Tra-Deon Hollins had proved to be one of the best guards in the G League – second in assists (8.4) and steals (2.6) per game – but he's now jobless.
The Mad Ants released him Wednesday without explanation. Not until The Journal Gazette spoke with multiple sources did it become public knowledge – he'd failed multiple drug tests over two seasons – and his agent, Bill Neff, is questioning why the NBA, which operates the G League, and the Indiana Pacers, who own the Mad Ants, aren't trying to help players such as Hollins more.
Neff is advocating for his client, whose reputation has taken a hit, but he brings up good points.
The Mad Ants (18-16), who play host to league-best Santa Cruz (25-10) for today's bring-your-dog Hoops and Hounds 5 p.m. game at Memorial Coliseum, have declined to comment. So it's fair to say we don't know the whole story.
Neff believes players should be helped through problems, even if they aren't being honest with their teams or themselves, and that there should be more support systems in a developmental league.
One could argue the G League and the Mad Ants don't owe players such as Hollins anything. He was aware of the NBA's anti-drug program, which has voluntary ways for players to seek help, and even allows them to continue playing before they're suspended for multiple violations.
Several G League teams have inquired about Hollins, who will have to serve a five-game suspension if he signs with one of them, Neff said Saturday. Other players in the G League who tested positive for drugs recently, including Stockton's Marcus Williams, Delaware's Norvel Pelle and Sioux Falls' Bubu Palo, were retained by their teams.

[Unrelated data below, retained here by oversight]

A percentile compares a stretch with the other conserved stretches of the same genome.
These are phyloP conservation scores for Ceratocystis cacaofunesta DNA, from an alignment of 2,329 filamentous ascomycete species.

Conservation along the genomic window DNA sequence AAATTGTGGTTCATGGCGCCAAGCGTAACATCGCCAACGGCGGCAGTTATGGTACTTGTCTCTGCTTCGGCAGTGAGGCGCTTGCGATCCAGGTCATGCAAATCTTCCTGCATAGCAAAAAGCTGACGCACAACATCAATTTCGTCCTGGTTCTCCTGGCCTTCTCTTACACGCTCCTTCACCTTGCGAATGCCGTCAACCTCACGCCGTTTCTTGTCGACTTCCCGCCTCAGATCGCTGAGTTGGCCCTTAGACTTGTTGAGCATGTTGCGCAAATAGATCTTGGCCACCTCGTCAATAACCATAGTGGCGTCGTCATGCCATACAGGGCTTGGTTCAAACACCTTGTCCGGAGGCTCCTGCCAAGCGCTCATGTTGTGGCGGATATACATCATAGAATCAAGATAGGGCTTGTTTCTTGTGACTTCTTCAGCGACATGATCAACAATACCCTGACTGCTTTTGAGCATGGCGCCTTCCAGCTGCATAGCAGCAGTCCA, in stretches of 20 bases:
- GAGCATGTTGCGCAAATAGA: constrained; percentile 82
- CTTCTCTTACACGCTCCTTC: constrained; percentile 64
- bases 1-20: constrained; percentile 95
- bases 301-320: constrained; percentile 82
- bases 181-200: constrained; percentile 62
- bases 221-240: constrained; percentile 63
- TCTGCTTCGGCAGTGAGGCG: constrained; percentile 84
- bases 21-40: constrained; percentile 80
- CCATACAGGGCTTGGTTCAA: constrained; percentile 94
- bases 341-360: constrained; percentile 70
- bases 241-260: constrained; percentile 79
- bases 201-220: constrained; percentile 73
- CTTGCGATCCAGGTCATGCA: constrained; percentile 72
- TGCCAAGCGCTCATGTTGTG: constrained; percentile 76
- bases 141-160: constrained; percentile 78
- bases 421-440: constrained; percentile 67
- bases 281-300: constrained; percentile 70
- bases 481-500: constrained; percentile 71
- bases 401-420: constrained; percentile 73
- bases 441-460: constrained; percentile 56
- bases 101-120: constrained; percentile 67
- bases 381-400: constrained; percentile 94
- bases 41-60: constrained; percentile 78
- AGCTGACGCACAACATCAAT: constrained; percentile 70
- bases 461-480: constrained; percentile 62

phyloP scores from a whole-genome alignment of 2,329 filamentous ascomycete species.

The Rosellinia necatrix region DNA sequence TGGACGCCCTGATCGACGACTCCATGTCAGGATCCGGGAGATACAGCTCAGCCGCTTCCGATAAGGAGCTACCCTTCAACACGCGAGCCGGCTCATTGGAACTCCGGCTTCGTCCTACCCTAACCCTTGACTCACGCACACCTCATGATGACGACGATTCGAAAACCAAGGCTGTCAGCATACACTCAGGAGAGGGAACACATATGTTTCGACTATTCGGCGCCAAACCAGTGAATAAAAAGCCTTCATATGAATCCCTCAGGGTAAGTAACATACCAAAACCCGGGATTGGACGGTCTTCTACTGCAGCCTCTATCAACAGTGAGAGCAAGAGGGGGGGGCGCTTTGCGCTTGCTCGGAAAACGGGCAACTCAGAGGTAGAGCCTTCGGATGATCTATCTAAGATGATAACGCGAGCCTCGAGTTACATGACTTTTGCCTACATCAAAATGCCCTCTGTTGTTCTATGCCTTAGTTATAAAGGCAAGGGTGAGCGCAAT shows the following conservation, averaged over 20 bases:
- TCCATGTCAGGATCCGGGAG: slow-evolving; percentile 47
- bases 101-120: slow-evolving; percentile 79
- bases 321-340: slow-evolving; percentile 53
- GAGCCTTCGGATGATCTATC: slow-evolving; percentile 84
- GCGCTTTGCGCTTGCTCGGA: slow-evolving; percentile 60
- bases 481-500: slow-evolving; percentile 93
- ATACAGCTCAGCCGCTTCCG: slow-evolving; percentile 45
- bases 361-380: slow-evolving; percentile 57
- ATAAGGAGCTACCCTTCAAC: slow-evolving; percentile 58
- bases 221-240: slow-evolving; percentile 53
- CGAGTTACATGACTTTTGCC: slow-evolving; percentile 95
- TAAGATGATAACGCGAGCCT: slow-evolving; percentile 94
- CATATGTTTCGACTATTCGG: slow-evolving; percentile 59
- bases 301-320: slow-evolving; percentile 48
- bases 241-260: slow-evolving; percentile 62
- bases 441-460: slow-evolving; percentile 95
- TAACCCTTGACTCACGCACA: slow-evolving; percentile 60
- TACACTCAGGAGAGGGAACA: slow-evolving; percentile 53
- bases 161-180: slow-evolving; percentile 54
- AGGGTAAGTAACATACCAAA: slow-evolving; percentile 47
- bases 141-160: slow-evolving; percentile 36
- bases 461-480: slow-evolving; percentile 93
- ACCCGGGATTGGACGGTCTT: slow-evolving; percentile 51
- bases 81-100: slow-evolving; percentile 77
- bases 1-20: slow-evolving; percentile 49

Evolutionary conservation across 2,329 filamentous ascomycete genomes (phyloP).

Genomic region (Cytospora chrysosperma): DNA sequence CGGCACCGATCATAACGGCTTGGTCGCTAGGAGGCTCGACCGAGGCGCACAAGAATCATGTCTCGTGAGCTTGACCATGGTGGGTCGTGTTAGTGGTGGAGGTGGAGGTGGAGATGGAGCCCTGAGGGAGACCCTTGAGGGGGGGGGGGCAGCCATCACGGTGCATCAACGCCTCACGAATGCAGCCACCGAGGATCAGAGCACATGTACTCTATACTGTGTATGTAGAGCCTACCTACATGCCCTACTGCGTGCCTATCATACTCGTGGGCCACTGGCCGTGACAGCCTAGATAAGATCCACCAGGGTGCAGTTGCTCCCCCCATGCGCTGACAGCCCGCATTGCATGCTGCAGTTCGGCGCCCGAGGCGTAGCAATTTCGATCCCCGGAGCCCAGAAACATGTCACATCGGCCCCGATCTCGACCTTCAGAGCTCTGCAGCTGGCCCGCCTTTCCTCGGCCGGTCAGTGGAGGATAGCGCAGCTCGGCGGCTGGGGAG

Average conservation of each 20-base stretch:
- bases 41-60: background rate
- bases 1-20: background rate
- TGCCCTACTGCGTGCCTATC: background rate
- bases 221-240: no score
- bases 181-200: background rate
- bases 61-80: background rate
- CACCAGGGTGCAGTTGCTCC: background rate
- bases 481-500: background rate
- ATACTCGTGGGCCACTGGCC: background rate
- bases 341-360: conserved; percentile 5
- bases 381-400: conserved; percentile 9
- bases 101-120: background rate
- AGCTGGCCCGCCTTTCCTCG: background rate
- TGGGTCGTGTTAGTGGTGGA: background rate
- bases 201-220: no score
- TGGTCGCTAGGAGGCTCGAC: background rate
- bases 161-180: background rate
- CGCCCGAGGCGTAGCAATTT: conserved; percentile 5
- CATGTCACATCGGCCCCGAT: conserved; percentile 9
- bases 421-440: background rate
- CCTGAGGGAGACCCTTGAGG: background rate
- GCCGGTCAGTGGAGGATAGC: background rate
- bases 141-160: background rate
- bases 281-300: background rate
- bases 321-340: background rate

If the release of Hollins, 23, signals a zero-tolerance policy in Fort Wayne, it better stick to it, even with Pacers prospects.
“I think it makes more sense, again in a developmental league, to help a young man develop and get through problems in this day in age,” Neff said. “If (Hollins) had a contract with the Pacers, they would have kept him for business reasons. But because his contract is not guaranteed, they don't keep him. So how are we helping him? ... And what if he had a larger problem? Where is the support from the league and the club?”
Neff said Hollins isn't a habitual user, that he got caught early in his career and had learned his lesson. However, he said, Hollins was careless over the Christmas break and didn't think about the ramifications. That may be a poor excuse, but Neff's claim that there's hypocrisy and marijuana is a part of the NBA culture are truth. Former Pacers player Stephen Jackson recently admitted to smoking pot throughout his entire career, even before games.
Maybe there was more than a failed drug test that led to the dismissal of Hollins, who had started 15 of 30 games, but as Neff said: “If he was a such a problem before, then why didn't we cut him?”
Again, neither Mad Ants general manager Brian Levy nor president Tim Bawmann would comment. What I can tell you is the last time a Mad Ants player got flagged for multiple drug violations, it was captain Chris Porter in 2015, that was with a harder drug, and it was the league that terminated his contract.
The Mad Ants' former ownership group pleaded then with the G League to find another solution because Porter had resurrected his career and become a community ambassador. Kicking him to curb seemed to serve no one.
The Mad Ants could welcome players straight out of high school next season. They will need to develop and nurture youngsters who may have uncomfortable situations that include drugs, legal entanglements or just plain immaturity. How will they deal with those?
Justin A. Cohn, senior writer for The Journal Gazette, has covered Fort Wayne sports since 1997. He can be reached by email at email@example.com or phone at 260-461-8429. You can also follow him on Twitter@sportsicohn.